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UEFA refuses to release Malaga prize money

Malaga players Diego Buonanotte (C) and Martin Demichelis (2nd R) celebrate after scoring against FC Zenit during their UEFA Champions League group C football match in St. Petersburg on November 21, 2012.

The UEFA Club Financial Control Body investigatory chamber has released certain amount of prize money owned to sixteen out of 23 clubs, but have called for sanctions against Champions League contender Malaga after they were unable to pay players a combined €9 million ($11.6 million).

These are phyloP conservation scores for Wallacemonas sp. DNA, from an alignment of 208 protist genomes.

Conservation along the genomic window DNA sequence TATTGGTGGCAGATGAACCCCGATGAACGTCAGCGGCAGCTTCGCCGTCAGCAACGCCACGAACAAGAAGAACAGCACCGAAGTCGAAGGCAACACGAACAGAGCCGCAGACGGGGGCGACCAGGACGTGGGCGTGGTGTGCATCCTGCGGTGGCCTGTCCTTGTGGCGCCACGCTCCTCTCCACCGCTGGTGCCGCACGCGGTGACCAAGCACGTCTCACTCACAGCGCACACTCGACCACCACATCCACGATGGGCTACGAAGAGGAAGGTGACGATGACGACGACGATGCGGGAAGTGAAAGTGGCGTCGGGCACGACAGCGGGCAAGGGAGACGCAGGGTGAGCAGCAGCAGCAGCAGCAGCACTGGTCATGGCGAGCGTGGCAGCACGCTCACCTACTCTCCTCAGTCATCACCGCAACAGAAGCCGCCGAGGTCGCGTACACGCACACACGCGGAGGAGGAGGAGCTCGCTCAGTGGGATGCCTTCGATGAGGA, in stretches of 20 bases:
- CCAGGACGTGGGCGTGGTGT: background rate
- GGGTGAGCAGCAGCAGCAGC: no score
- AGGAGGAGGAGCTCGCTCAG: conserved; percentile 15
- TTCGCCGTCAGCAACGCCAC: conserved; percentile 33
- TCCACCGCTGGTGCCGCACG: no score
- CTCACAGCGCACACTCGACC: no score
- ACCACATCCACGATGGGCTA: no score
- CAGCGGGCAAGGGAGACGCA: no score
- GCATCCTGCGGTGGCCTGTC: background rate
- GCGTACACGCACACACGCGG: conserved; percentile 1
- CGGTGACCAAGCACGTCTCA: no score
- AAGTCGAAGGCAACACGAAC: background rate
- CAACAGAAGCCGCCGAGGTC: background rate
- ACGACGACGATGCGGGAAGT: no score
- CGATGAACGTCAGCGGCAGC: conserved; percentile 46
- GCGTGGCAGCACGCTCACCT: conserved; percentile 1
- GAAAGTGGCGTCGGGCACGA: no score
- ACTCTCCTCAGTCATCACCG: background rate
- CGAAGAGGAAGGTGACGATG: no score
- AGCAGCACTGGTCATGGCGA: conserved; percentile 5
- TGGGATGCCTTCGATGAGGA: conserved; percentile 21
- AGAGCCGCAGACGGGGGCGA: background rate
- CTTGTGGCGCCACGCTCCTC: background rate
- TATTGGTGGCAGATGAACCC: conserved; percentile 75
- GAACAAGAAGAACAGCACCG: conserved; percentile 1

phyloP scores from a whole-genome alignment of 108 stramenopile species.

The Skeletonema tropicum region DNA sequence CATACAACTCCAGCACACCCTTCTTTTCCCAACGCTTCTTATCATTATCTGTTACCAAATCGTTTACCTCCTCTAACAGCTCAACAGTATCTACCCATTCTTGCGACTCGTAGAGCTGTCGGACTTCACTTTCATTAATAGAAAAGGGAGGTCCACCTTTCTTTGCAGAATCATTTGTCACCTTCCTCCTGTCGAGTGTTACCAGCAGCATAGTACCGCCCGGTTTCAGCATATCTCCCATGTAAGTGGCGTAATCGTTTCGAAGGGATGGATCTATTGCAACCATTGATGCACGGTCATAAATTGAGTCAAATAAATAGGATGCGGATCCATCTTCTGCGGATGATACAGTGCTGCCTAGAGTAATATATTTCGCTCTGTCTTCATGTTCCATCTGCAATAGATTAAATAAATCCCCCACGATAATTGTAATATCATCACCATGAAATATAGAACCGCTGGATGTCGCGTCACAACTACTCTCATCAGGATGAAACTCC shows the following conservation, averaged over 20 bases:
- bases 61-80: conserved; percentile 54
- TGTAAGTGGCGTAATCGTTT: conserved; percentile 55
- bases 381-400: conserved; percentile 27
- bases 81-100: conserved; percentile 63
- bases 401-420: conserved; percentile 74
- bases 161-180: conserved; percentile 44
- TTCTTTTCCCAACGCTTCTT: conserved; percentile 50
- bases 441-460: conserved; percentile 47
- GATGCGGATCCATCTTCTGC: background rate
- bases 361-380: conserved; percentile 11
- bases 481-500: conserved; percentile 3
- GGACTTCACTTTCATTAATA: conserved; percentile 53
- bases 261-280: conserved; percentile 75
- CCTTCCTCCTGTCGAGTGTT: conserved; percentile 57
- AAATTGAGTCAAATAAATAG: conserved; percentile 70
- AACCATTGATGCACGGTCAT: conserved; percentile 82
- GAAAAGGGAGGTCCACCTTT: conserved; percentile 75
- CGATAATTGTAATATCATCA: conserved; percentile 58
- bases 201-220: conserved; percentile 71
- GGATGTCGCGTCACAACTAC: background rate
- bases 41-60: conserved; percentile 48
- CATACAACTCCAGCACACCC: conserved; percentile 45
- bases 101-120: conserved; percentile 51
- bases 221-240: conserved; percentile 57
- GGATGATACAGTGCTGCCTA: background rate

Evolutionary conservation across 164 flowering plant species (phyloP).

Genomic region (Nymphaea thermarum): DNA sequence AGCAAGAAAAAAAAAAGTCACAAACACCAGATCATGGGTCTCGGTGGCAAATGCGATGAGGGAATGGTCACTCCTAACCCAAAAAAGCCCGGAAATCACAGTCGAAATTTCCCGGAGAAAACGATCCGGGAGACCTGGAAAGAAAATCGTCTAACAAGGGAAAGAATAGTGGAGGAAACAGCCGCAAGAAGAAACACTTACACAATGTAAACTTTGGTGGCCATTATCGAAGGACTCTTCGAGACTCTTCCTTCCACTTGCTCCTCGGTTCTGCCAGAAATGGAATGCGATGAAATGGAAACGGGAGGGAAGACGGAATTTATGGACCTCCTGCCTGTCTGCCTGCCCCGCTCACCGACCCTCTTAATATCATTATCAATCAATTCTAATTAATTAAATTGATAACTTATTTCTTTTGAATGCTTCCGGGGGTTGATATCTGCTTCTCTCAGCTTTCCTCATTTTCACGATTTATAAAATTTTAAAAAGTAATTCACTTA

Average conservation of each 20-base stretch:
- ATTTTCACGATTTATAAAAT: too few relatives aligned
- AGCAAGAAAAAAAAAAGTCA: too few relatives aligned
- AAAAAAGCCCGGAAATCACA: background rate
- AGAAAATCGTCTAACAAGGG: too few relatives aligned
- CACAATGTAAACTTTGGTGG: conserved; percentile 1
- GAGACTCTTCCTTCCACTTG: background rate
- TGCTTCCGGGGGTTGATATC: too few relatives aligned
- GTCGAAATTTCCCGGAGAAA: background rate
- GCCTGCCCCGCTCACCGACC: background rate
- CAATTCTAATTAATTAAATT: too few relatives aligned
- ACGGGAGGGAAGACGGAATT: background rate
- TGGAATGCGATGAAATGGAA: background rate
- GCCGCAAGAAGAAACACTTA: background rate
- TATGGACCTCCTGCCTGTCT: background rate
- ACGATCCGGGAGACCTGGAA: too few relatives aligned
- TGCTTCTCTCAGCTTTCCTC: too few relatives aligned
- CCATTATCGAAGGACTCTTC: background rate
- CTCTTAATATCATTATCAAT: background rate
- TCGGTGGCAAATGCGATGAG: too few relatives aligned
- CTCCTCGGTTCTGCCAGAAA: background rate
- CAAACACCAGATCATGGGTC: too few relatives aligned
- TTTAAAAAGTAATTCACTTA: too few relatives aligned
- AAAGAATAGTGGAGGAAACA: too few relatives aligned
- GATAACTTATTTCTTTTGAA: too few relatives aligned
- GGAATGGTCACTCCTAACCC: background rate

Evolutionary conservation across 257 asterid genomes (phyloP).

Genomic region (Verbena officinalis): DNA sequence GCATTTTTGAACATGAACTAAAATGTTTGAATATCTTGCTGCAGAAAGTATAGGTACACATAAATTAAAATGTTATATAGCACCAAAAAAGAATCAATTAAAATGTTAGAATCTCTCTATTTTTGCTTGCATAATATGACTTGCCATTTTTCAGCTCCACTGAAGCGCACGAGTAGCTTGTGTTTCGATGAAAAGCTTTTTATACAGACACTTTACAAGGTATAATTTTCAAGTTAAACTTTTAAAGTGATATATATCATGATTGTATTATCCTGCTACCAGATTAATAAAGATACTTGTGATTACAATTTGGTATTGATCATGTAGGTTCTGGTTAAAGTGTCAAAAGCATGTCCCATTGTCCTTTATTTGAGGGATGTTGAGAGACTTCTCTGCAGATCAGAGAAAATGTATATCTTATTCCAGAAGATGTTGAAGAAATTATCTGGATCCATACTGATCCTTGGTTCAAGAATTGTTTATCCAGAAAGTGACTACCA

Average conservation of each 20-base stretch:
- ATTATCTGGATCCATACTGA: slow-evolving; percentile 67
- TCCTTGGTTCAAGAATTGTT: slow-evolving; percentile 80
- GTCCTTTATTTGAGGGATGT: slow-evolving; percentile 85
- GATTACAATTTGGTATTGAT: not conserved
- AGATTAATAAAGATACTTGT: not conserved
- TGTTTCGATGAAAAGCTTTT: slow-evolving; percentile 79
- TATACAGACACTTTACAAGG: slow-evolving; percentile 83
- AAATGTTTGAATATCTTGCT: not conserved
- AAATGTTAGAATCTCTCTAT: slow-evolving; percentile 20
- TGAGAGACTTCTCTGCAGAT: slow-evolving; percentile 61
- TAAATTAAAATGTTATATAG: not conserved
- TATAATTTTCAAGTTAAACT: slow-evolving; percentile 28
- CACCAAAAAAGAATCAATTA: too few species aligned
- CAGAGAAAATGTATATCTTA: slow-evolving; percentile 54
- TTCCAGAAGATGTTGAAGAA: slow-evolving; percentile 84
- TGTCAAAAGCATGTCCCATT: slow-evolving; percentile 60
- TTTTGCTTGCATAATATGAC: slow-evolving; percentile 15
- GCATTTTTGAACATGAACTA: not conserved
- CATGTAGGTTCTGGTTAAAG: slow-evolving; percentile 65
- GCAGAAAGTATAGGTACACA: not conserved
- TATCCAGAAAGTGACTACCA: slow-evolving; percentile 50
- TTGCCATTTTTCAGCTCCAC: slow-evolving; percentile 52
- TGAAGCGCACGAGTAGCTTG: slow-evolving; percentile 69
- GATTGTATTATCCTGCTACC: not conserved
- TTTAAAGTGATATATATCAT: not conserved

Their case had been referred to UEFA’s adjudicatory chamber and are now forced to balance their books.

The other clubs facing the same fate include Croatia’s Hajduk Split and Osijek, Romania’s Rapid and Dinamo Bucharest and Partizan Belgrade and Vojvodina of Serbia, Poland’s Lech Poznan and Arsenal Kiev of Ukraine.

Two months back, it was announced that Malaga were unable to pay the players, and director Moyat Shatat and the players reached an agreement that all unpaid wages would be paid in full, once the UEFA prize money was released.

The Spanish club has qualified for the Champions League last 16 and is due at least €25 million ($32 million) in prize money and bonuses from UEFA.

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